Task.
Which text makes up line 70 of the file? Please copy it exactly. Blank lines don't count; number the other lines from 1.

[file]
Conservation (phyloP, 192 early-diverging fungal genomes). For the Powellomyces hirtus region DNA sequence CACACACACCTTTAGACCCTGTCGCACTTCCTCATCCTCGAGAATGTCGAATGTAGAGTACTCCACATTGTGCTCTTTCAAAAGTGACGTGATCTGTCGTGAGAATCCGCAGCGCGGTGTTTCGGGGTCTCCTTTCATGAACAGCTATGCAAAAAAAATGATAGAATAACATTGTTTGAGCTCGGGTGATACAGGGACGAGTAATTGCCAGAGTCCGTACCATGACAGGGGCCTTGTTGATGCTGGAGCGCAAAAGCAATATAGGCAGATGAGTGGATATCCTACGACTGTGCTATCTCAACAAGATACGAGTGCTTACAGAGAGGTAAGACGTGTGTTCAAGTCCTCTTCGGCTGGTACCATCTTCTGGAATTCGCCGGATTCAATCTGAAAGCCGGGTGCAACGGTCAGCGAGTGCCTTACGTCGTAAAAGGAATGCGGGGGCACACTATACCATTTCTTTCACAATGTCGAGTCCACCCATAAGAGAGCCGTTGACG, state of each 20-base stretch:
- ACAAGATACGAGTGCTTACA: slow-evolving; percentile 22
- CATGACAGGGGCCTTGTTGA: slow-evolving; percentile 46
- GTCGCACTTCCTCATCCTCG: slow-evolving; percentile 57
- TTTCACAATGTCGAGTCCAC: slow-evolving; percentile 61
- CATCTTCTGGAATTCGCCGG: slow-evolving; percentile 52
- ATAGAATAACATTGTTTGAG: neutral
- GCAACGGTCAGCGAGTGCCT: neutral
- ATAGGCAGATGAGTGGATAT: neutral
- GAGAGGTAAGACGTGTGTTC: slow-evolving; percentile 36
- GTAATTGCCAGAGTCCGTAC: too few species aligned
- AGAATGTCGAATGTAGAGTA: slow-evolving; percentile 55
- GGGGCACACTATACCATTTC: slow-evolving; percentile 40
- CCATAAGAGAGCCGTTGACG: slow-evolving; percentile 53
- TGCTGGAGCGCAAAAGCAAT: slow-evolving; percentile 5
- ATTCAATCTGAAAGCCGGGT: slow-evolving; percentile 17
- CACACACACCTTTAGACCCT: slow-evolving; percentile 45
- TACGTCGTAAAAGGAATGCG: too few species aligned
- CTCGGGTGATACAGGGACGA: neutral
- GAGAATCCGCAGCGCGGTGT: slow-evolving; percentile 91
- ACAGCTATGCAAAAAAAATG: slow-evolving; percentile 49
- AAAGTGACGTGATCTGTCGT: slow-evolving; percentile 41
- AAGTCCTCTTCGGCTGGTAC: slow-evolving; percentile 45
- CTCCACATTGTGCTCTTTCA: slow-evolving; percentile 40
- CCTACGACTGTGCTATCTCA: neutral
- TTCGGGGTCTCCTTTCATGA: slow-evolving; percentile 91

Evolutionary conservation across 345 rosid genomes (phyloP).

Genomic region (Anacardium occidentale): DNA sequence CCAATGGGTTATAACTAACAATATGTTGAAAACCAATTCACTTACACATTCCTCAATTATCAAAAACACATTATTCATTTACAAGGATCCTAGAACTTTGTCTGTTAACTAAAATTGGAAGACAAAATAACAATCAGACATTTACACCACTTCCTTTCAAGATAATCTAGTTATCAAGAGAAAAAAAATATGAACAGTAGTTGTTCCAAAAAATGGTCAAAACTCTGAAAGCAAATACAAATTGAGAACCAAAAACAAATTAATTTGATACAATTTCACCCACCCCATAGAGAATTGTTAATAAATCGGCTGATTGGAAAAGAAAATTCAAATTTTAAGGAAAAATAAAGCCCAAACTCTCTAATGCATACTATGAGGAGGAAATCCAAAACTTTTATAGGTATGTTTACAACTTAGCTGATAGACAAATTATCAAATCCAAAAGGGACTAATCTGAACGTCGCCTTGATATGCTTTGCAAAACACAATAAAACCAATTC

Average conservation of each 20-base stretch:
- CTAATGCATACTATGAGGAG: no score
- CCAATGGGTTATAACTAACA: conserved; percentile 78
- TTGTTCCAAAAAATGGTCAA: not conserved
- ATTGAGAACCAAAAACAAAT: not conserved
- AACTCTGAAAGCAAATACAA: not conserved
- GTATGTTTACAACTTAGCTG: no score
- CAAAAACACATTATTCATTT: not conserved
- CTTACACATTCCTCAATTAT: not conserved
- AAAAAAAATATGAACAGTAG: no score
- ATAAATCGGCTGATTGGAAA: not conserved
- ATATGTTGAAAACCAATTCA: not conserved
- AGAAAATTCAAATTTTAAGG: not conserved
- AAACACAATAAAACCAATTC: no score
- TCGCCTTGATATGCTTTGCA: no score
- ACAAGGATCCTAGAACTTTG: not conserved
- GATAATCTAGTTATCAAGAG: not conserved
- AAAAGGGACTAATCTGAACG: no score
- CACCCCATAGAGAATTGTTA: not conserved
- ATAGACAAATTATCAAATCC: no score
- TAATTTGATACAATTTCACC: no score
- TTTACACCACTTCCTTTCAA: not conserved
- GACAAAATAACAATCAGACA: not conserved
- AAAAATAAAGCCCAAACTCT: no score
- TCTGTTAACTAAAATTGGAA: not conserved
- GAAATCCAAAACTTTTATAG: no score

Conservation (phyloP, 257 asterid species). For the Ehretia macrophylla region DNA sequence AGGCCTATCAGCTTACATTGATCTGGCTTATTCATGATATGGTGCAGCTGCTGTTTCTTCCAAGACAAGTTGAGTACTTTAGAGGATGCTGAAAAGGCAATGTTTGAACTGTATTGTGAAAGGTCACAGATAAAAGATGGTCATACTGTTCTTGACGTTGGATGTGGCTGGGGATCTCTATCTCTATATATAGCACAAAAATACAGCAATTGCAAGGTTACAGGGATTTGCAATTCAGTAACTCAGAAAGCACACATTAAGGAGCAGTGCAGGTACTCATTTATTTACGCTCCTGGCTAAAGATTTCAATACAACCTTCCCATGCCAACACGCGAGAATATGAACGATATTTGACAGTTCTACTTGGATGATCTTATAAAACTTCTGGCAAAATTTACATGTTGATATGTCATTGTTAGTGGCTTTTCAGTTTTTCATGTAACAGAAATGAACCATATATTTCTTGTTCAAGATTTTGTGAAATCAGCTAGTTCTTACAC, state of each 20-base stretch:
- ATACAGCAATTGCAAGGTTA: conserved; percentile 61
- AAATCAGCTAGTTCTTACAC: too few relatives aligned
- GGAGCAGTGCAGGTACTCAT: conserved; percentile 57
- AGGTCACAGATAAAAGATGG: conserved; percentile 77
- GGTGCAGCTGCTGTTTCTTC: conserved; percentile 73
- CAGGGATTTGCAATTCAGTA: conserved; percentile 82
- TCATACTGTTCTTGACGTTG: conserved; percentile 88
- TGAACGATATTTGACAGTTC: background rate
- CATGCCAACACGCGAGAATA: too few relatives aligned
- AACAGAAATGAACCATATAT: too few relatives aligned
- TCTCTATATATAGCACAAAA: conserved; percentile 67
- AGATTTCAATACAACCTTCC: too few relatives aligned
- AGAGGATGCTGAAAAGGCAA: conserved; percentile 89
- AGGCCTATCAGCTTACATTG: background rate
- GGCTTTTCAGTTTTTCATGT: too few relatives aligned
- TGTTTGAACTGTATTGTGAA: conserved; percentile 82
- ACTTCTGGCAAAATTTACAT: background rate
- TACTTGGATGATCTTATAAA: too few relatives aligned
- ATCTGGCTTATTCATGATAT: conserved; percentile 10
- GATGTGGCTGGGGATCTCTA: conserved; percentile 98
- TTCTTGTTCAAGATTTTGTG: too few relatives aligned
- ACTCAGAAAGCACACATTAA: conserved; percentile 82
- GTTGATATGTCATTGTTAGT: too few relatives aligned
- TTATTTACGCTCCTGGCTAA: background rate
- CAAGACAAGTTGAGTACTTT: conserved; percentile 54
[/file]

- GGCTTTTCAGTTTTTCATGT: too few relatives aligned